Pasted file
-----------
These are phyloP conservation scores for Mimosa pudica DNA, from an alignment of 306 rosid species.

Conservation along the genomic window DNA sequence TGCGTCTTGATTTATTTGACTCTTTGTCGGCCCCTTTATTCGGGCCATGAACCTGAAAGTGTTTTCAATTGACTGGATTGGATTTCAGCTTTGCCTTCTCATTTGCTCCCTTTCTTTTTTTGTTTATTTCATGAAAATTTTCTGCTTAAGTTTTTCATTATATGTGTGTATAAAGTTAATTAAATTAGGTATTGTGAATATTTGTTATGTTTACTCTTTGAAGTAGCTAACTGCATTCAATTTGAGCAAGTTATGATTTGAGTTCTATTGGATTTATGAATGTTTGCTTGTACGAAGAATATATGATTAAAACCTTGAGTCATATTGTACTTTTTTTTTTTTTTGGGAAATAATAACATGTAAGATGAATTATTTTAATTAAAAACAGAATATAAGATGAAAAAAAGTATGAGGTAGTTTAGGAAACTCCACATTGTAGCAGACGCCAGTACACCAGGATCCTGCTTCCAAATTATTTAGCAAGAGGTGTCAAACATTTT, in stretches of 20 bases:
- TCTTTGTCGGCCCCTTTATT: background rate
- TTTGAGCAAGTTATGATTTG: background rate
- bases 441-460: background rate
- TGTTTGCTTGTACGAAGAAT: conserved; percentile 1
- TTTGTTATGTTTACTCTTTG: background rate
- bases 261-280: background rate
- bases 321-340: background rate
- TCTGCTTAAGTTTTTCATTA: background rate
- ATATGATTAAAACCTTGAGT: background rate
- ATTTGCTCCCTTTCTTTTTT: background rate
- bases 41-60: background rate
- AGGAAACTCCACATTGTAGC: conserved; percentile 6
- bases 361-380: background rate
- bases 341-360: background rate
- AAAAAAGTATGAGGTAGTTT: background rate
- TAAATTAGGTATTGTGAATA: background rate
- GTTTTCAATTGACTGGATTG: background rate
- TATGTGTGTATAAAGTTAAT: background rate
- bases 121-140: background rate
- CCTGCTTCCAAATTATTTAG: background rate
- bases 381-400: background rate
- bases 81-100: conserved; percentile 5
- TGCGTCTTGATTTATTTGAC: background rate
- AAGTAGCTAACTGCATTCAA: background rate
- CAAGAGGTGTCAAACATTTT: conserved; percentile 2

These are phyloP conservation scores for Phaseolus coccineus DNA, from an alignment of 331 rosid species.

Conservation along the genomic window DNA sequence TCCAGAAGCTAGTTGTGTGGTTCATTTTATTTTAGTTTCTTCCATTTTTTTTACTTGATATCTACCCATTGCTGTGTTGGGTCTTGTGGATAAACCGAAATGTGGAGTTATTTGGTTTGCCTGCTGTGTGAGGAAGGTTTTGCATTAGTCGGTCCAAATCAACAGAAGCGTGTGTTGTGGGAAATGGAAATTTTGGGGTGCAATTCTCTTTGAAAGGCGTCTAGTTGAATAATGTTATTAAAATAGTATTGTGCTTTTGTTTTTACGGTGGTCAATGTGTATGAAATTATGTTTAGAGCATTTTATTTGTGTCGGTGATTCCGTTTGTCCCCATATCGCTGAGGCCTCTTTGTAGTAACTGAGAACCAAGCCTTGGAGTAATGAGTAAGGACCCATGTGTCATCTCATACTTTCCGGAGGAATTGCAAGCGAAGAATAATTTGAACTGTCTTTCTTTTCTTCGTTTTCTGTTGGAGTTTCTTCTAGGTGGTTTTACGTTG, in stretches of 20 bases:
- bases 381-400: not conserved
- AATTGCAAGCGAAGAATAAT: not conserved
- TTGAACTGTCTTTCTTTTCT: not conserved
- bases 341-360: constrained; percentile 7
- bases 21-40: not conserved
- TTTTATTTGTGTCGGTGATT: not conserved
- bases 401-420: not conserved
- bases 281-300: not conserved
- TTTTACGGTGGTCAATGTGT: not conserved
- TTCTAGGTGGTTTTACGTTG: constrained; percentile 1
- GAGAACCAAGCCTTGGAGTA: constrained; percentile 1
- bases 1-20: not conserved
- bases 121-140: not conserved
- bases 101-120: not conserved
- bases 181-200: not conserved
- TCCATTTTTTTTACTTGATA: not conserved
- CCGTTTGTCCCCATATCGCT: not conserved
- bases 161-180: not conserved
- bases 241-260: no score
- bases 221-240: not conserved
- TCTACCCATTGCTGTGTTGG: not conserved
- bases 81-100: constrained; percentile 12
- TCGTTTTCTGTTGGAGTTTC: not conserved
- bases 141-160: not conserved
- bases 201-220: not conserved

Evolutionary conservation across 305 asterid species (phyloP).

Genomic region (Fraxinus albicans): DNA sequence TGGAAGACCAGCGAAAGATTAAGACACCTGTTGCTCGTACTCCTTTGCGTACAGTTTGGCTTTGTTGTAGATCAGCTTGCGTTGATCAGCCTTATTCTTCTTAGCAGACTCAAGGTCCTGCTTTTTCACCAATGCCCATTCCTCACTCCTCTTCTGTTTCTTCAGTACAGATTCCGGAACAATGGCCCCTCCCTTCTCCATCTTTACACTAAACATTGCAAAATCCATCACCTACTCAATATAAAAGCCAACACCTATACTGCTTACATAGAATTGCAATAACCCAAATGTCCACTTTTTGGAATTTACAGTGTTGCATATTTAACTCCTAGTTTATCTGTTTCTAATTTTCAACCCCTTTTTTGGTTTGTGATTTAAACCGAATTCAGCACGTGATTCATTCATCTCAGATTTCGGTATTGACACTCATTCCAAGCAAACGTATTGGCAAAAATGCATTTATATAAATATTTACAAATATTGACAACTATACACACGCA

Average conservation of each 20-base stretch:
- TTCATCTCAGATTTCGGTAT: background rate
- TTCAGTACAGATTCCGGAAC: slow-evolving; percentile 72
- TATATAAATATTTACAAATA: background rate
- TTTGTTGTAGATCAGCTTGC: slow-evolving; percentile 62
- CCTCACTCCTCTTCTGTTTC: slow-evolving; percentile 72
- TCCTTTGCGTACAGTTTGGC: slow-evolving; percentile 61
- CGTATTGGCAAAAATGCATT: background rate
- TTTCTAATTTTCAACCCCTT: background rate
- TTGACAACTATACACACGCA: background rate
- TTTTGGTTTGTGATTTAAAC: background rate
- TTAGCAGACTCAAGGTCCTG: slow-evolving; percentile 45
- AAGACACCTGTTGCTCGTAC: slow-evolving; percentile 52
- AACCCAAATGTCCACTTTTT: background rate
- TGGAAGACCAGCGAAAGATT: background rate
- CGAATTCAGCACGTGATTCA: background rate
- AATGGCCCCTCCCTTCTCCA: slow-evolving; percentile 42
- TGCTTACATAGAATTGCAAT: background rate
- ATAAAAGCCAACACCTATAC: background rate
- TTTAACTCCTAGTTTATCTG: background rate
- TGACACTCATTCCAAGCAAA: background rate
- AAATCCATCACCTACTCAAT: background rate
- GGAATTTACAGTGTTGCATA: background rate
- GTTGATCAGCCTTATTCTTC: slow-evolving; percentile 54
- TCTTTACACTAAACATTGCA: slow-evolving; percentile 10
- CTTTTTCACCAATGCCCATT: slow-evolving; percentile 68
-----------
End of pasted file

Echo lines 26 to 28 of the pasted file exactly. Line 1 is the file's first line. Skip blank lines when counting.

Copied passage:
- AAGTAGCTAACTGCATTCAA: background rate
- CAAGAGGTGTCAAACATTTT: conserved; percentile 2

These are phyloP conservation scores for Phaseolus coccineus DNA, from an alignment of 331 rosid species.